How to grow broad beans: How to plant them, how to look after them, and the best varieties for your garden

Mark Diacono names the best broad beans for flavour, reliability, tenderness and the beauty of the plant itself.

A while ago, when renting, we spent a year without a garden. In many ways, it was a refreshing break from the commitments a garden presents, offering the chance to daydream about what I’d like to do in our next garden and work out what I could do without. In other ways, it was a special torture, being denied the simple pleasures that come from a patch of your own. I was perhaps most surprised by the absence of the everyday, unglamorous familiars of the vegetable patch, and none more so than broad beans.

Homegrown broad beans — being so much quicker from plot to plate — are so very superior to those in the shops, but I craved the flavour of the under-appreciated succulent young leaves just as much. Perhaps most of all, I missed the flowers. Unremarkable as they may seem, their presence gives me an early-season lift, although it is their perfume that gets me most of all. Sweet and bright, they carry the optimistic scent of spring. They were the first thing I sowed when we arrived in our new garden.

I have a few long-trusted varieties. There is little to choose between many when it comes to flavour, but reliability, tenderness of beans, height, suitability to early sowing and beauty are equally pressing considerations. ‘Bunyard’s Exhibition’ and ‘Green Windsor’ are two favourites of mine for spring sowing. Both reliably produce superb pods of delicious beans, with the former a tall, early variety that’s been popular since Victorian times. If you like to sow a few rows in autumn for an especially early harvest, it really ought to be ‘Aquadulce Claudia’, with their long pods full of small, tender beans.

Pick of the pods: ‘Bunyard’s Exhibition’, an early variety that found favour with the Victorians, is a reliable broad bean for spring sowing.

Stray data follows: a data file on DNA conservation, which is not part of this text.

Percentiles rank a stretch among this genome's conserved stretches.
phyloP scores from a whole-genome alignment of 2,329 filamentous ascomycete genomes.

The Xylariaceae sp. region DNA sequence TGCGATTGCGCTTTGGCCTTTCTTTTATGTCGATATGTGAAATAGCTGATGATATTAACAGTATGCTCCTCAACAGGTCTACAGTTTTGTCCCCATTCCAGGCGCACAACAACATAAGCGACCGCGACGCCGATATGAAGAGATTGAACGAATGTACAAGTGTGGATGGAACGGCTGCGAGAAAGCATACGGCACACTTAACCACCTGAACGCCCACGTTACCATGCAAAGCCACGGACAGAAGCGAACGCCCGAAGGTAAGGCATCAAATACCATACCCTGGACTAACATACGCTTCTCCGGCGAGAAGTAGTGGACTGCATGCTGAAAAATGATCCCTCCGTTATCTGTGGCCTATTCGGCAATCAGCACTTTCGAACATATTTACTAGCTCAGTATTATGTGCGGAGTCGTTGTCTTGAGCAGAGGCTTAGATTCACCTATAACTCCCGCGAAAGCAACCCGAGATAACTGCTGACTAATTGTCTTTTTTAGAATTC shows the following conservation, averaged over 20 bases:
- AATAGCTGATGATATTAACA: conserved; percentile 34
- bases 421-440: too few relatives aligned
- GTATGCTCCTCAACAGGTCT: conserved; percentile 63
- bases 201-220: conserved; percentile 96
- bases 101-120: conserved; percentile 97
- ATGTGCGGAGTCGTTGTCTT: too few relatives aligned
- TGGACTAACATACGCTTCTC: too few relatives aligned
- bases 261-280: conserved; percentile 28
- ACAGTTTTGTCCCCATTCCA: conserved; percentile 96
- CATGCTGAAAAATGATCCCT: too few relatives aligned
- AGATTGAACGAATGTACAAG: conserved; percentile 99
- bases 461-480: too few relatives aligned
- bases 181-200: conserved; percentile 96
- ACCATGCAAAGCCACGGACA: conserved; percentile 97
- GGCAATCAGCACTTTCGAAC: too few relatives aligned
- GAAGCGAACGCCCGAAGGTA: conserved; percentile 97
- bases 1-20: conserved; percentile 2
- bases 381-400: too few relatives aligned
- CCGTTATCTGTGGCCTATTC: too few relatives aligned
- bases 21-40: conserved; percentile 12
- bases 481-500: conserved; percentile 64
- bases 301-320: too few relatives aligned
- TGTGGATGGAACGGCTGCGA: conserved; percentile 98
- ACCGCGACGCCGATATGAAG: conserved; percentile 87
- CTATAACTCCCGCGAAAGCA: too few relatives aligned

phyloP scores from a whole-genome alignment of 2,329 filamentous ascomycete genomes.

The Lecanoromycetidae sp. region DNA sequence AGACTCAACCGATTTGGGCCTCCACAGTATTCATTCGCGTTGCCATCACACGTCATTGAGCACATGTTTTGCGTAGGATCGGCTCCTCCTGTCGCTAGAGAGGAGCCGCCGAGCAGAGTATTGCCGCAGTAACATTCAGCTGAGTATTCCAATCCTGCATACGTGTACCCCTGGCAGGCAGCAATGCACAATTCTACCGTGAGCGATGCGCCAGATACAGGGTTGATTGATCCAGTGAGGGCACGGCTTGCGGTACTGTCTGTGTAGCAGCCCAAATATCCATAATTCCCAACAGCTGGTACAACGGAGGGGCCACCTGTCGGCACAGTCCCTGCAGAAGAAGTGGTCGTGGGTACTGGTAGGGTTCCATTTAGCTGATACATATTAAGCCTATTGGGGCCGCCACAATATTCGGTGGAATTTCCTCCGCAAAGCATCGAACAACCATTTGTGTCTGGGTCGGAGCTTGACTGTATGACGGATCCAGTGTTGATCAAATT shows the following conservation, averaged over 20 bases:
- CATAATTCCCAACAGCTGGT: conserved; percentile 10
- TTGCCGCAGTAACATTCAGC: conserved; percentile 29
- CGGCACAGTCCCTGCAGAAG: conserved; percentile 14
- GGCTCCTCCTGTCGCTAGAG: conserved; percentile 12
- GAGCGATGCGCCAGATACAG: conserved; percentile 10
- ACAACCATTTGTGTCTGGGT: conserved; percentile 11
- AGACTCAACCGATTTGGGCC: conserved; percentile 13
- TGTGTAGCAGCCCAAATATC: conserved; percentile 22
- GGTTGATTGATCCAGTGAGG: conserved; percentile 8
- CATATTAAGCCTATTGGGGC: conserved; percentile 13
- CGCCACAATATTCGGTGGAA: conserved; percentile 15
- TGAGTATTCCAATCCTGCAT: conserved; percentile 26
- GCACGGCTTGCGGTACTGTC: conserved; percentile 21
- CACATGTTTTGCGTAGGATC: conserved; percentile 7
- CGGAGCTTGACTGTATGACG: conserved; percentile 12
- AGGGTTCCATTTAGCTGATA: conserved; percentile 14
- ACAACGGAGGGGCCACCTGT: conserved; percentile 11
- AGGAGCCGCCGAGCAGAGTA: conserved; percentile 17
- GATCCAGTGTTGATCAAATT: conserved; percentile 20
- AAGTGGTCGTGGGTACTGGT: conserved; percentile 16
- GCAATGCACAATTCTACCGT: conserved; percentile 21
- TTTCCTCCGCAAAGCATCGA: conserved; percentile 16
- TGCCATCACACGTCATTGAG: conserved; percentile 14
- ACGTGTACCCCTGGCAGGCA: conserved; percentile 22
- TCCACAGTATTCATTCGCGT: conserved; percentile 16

Purple-flowered varieties taste no different to others and their beans carry only a light flush of purple, but the flowers look beautiful before the beans arrive: ‘Grando Violetto’ is superb. If you are growing broad beans in tall raised beds or containers or if you are in a particularly windy location, ‘The Sutton’ is a hardy variety that grows to more than 1½ft or so tall and is perfect for that.

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Peas and beans like a long root run: broad beans are no exception. I start most off under cover using root trainers (deep modules) that allow the roots plenty of room to develop. Card loo-roll inners are very effective substitutes. I sow the first batch of the year in the last week of February and subse-quent batches every three weeks until the end of May. Each takes four to six weeks to get to transplanting size, giving me a steady succession of planting out, which leads to a steady stream to harvest.

“If you see ants climbing your plants, it’s time to take action”

You can sow direct from March, but I find the pleasure of starting something off when it’s still winter makes spring feel nearer and the better success rate of those started undercover makes it feel more worthwhile. If you want an earlier harvest, you can sow broad beans direct in November. With luck, you’ll be harvesting in April, but choose a good hardy variety (see above) and don’t be surprised if birds and mice take a few or the wet, cold winter does for some. Whether sowing in modules or direct, sink the seed about 1½in below the surface.

Whether sowing direct or plant-ing out, allow 8in between each, with rows 2ft apart. The only two things you really need to do after that are to stake tall varieties and to pinch out the top inch or so of growth on the main stem when the flowers have just wilted and the first pods start to appear. This removes the aphids’ favourite part of the plant and thereby reduces the likelihood of an infestation. It also directs the plant’s energy to the developing pods. Don’t dis-card the tips: they are succulent and delicious. Unlikely as it may seem in this country, if there is an extended dry period you will need to water the plants to keep them developing steadily.

If you see ants climbing your plants, it’s time to take action. The ants don’t cause harm themselves, but they can detect — even in tiny doses — the honeydew that aphids release and it could be that it’s about to be blackfly party time. If you haven’t done so already, this is the time to remove the tips from the main stem and spray your plants with water to dislodge any aphids.

Growing pollinator-friendly plants nearby helps keep a natural balance by attracting aphid predators such as ladybirds, but you could also consider ordering some ladybird larvae online to release on your plants. Pea and bean weevils might nibble stamp-like notches in the leaves, but the damage is cosmetic only and the fungal disease chocolate spot is minimised where air circulation is good and where you have watered through dry spells.

Mark Diacono grows edibles, both usual and unusual, at Otter Farm in Devon. His book Spice: A Cook’s Companion published by Quadrille, £25, is out now.